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Fees Wall Street bankers charge midsize firms to help them go public could be part of the reason behind a declining number of smaller public companies, Democratic SEC Commissioner Robert Jackson said April 25.
More than 96 percent of middle-market companies paid 7 percent of their value to investment banks for an initial public offering from 2001 to 2016, while almost half of larger companies doled out less, according to statistics Jackson released in remarks prepared for delivery at an event in Cleveland. The IPO “tax” presents “real risks for our economic future,” he said.
His remarks came a day before the U.S. Chamber of Commerce’s Center for Capital Markets Competitiveness is set to unveil a report with recommendations for reversing the decline in public companies. The chamber has said corporate governance laws and regulations are behind at least some of the decrease.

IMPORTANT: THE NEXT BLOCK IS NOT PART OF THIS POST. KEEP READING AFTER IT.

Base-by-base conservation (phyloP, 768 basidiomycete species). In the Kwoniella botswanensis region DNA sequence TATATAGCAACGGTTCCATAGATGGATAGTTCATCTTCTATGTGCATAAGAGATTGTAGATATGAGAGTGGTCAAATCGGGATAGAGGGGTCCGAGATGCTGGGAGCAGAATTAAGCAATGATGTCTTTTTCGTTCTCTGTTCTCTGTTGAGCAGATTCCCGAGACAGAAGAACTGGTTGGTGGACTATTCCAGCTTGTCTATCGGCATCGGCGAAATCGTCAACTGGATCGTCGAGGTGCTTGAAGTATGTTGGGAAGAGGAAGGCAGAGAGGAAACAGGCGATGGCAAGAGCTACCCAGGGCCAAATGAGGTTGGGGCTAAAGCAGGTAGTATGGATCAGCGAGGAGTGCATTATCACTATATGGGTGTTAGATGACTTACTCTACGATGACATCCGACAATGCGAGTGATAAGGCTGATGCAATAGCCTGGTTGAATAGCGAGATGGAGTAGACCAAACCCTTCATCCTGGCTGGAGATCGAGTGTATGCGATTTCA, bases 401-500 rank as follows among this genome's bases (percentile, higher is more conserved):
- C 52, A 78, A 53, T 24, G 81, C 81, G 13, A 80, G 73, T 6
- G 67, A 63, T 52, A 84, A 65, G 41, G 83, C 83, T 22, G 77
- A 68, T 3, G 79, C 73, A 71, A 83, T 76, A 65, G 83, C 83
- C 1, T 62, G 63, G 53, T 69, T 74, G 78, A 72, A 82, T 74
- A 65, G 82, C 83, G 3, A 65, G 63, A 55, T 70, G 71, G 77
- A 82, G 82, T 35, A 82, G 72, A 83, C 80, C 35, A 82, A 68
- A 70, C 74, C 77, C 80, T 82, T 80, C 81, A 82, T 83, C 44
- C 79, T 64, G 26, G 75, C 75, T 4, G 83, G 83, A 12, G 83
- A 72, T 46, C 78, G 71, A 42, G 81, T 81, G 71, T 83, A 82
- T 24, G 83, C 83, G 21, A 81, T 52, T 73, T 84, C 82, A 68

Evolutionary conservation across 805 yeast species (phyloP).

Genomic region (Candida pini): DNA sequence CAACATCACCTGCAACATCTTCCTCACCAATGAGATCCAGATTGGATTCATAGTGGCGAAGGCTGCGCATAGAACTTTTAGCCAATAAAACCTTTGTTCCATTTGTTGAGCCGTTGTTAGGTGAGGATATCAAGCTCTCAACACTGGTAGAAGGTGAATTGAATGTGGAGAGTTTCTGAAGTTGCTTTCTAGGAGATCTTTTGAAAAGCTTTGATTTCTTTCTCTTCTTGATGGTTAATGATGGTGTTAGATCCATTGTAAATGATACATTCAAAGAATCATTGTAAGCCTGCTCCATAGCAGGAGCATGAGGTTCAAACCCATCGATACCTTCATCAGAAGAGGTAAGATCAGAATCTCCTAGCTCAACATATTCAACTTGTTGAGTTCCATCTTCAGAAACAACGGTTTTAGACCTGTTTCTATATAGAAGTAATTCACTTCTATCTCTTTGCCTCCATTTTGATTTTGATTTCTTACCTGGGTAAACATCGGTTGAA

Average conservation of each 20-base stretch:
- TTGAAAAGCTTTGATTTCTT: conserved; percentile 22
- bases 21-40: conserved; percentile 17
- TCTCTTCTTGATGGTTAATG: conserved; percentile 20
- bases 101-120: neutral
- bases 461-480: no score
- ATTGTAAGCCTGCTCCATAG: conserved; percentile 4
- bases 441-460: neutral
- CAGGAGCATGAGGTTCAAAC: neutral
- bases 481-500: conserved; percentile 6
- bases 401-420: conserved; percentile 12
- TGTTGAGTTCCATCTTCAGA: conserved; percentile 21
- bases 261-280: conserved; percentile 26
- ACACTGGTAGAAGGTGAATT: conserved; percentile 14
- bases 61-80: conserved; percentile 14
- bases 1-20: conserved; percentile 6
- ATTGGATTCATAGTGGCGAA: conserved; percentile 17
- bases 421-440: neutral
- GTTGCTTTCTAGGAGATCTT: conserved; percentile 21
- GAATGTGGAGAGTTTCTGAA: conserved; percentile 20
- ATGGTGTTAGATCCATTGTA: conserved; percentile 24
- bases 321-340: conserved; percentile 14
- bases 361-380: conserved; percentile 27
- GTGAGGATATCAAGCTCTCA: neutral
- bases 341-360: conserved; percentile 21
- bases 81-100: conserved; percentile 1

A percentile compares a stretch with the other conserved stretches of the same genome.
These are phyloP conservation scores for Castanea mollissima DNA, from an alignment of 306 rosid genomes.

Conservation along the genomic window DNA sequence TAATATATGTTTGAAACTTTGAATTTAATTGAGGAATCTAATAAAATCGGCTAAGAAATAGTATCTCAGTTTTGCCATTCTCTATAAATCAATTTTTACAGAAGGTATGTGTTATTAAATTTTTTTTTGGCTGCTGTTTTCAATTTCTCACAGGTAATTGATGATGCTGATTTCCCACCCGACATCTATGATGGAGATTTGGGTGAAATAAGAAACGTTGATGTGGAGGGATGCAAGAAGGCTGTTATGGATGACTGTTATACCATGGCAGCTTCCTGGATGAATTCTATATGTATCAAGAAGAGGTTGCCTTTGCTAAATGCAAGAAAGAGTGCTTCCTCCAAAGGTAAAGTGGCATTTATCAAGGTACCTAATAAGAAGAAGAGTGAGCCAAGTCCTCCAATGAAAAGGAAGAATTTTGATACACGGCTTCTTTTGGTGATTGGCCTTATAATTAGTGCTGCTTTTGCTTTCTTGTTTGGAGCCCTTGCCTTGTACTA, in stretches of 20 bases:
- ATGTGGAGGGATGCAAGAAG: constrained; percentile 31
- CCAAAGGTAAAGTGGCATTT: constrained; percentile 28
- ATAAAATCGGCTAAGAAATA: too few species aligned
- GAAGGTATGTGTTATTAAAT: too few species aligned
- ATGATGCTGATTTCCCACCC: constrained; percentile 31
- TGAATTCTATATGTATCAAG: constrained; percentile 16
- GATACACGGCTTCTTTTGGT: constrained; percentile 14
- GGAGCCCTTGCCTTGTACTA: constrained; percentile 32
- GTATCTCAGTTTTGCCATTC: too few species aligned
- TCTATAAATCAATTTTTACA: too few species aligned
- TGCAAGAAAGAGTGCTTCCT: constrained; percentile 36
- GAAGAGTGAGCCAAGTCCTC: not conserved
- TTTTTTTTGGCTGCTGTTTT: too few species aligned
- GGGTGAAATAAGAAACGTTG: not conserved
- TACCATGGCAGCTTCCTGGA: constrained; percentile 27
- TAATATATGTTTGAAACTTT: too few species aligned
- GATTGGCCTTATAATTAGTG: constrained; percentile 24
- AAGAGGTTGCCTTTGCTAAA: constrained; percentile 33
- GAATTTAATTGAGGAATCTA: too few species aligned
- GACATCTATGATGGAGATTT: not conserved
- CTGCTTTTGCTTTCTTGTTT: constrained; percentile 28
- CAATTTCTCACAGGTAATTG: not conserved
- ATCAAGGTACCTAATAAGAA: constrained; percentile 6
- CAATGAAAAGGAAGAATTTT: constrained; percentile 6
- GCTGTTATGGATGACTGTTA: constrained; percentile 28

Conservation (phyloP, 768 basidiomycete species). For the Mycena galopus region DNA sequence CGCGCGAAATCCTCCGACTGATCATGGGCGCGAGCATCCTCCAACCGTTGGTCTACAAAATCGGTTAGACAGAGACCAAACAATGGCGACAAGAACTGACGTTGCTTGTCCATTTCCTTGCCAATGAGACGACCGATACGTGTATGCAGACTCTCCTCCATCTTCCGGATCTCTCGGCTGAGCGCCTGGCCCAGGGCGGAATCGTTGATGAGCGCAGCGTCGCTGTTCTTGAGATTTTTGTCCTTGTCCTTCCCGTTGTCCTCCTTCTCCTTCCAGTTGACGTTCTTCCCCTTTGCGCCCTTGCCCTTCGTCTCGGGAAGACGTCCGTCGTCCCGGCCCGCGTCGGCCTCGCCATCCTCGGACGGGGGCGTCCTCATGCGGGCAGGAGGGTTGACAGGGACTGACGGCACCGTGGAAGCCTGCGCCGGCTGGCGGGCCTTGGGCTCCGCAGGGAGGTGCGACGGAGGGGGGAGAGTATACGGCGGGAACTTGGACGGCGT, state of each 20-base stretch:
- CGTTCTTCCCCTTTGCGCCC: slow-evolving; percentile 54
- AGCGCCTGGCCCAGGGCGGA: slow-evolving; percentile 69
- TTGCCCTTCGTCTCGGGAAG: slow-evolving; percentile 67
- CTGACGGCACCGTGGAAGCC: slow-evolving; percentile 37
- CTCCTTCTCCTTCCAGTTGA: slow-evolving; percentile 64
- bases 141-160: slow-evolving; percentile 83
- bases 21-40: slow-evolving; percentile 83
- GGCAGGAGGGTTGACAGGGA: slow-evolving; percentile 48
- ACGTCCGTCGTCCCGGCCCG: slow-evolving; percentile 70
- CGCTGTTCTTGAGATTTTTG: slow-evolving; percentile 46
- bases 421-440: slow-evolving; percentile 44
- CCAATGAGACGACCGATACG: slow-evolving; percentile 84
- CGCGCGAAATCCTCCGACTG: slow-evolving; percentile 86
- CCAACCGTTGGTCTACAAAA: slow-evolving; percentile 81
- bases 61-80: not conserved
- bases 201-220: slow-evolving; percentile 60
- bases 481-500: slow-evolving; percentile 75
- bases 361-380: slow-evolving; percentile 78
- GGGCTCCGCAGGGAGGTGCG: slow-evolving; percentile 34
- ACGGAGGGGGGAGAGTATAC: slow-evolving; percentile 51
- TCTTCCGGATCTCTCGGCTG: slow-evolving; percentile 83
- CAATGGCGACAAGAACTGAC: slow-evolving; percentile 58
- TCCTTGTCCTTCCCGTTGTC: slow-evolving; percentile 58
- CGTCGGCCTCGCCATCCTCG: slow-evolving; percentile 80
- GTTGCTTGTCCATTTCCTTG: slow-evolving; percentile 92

“Solutions to that problem will require more than cutting red tape,” Jackson said in remarks prepared for the Greater Cleveland Middle Market Forum event. “It makes little sense to address the decline in small public companies without grappling with the 7 percent IPO tax. In an economy increasingly built to benefit our largest companies, the middle market should be able to access our public markets at a competitive price.”
Jackson urged his fellow Securities and Exchange Commission members to consider adopting rules that would require more IPO cost disclosures and require bankers to justify the fees they’re charging.
“I think it’s high time to ask whether middle-market companies are paying too high a price for access to America’s capital markets,” he said.
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